What does rel=”noreferrer noopener” mean and how does it affect SEO?
The ‘rel=”noreferrer noopener”’ attribute is used to indicate that a link should not be able to pass on any information about the user or the referring page to the linked page. Specifically, ‘noreferrer’ instructs the browser not to send the ‘Referer’ HTTP header, which contains information about the referring page, while ‘noopener’ instructs the browser not to allow the linked page to access the window.opener object, which can be used to manipulate the referring page.
- noopener: This tells the browser to disable the window.opener property in the new window/tab, preventing it from accessing the original page.
- noreferrer: This instructs the browser not to send the Referer header to the new window/tab, which can improve the user’s privacy and prevent sensitive information from being leaked.
The ‘rel=”noreferrer noopener”’ attribute can improve security and privacy by preventing the linked page from accessing sensitive information, such as the URL or cookie data, from the referring page. This can be particularly important when linking to external sites that may have malicious intent.
Additionally, if your website has a strong focus on security and privacy, using ‘rel=”noreferrer noopener”’ may help improve your site’s overall reputation and credibility, which can have a positive impact on search engine rankings over time.
‘target=”_blank”’ is an HTML attribute that can be added to a hyperlink (<a> element) to specify that the link should open in a new window or tab when clicked, rather than replacing the current page. This attribute is commonly used when linking to external websites or documents, as it allows the user to maintain their current context while still accessing the linked content. However, it’s important to note that using ‘target=”_blank”’ can also present security risks if the linked content is malicious or if it uses phishing techniques to trick the user into revealing sensitive information. Therefore, it’s generally recommended that any link generated to a new tab with ‘target=”_blank”’ be linked with ‘rel=”noreferrer noopener”’ thus avoiding any vulnerability to any external link.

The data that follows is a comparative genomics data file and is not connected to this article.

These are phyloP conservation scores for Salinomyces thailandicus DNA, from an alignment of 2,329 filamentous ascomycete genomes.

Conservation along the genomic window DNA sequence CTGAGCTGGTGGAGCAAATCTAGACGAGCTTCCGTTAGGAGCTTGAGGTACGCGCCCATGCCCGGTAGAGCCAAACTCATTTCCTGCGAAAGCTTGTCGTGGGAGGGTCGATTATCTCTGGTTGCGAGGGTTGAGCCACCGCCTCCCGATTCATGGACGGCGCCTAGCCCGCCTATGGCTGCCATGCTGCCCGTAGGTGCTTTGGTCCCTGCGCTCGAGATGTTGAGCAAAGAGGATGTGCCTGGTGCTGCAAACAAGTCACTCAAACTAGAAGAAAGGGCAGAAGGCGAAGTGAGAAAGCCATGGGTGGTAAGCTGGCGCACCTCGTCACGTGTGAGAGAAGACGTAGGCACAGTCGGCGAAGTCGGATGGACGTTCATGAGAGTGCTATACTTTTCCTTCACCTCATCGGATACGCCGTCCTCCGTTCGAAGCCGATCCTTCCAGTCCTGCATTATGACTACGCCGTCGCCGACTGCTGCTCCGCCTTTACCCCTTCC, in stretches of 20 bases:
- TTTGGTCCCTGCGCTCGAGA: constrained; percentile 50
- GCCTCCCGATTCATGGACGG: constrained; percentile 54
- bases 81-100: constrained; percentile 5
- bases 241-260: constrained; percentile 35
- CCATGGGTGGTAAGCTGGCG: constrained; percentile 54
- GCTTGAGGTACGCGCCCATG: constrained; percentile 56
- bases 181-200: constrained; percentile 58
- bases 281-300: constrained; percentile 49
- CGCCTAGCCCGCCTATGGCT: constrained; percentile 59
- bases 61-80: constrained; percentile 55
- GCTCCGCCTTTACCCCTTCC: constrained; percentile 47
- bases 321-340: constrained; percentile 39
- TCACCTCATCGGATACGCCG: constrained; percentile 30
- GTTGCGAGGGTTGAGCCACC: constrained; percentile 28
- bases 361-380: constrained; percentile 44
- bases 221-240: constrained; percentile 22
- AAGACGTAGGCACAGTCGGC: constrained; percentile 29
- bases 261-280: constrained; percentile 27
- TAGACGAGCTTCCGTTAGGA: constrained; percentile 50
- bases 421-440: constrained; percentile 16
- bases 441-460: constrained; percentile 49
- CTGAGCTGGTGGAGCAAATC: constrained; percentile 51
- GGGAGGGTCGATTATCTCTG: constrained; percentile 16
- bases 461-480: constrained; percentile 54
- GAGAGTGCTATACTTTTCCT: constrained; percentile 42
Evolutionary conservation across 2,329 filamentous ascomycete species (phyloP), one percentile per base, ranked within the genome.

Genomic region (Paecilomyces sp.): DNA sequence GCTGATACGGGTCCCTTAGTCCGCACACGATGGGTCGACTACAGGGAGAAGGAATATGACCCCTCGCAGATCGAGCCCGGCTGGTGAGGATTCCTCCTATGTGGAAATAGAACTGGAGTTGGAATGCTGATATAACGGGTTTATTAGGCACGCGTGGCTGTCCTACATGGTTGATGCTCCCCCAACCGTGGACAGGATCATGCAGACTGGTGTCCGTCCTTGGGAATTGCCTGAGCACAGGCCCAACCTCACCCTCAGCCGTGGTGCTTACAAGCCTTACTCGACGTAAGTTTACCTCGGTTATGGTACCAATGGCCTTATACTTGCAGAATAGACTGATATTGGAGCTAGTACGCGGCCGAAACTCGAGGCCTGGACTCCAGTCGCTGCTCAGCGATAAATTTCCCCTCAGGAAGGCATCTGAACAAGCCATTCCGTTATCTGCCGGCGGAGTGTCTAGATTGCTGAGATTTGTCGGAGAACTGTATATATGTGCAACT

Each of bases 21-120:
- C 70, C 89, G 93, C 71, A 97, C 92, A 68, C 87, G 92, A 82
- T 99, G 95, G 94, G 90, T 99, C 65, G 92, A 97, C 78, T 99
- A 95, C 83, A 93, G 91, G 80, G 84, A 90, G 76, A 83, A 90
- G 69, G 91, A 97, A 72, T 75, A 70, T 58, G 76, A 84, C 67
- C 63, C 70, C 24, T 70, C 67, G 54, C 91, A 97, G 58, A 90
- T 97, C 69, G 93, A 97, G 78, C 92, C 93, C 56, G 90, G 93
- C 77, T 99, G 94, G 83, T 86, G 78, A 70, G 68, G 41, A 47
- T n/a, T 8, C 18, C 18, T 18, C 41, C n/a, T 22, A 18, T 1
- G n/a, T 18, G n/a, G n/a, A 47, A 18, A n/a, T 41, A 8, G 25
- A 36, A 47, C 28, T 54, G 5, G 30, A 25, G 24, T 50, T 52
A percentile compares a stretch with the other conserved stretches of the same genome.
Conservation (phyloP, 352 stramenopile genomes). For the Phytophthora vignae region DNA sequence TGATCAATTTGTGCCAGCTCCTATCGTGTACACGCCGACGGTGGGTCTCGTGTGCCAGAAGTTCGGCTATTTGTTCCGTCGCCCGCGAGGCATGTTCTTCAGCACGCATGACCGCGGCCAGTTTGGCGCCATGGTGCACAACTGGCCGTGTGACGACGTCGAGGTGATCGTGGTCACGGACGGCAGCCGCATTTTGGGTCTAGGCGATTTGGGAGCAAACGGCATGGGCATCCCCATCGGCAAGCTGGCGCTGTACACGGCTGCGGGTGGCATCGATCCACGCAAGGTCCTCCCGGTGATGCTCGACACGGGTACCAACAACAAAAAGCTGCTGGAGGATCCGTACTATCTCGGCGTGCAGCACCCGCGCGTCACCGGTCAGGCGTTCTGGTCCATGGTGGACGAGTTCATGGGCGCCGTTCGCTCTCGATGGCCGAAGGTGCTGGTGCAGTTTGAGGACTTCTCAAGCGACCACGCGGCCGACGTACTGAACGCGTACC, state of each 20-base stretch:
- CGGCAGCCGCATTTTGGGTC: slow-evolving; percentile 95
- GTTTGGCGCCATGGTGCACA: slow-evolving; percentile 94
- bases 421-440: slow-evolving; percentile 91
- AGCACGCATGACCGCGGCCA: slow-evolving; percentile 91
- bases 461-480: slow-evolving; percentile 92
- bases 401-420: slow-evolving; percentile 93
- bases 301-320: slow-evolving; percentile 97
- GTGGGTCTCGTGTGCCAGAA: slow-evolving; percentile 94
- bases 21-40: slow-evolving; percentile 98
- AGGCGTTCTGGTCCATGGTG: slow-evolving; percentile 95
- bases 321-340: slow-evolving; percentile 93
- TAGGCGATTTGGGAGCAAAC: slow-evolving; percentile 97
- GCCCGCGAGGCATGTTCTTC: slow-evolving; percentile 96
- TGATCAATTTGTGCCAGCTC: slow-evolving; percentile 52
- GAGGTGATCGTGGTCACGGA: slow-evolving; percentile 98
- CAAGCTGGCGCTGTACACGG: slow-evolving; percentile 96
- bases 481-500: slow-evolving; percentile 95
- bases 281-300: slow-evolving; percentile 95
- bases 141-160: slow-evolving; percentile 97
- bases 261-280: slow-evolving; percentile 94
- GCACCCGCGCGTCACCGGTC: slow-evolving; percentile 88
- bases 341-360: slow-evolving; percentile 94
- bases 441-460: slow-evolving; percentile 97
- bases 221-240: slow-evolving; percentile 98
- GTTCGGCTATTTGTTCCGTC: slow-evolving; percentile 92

rel=”noreferrer” and SEO
From an SEO perspective, using ‘rel=”noreferrer”’ can have an impact on how search engines attribute link equity to the linked website. If a link to your website has ‘rel=”noreferrer”’ applied to it, search engines may not be able to identify where the link came from, which could affect how much value they assign to it.
One of the ways to get the attention of other webmasters is to link to their sites. All webmasters check their Google analytics daily and especially the ‘referral traffic’.
When they see traffic to a website, they’ll probably check it out and share the page on social media, follow the author, or even decide to return the favor with a backlink.
This is good for SEO and is actually something that Google recommends as a valid way to get links from other sites.
When you have the noreferrer tag attached to your links, you’re missing out on a great opportunity to leverage your site, because their traffic won’t show up as a ‘Referrer’ in Google Analytics, and other webmasters won’t know you linked them.
The reason this issue has become popular is that WordPress adds the ‘noreferrer’ tag by default to all outgoing links configured to open in a ‘new tab’.
However, in most cases, using ‘rel=”noreferrer“’ is not necessary for SEO purposes, and it should only be used when there is a legitimate reason to protect the privacy of the referrer, such as when linking to a secure HTTPS page from a non-secure HTTP page.
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Post by Zilka Dianne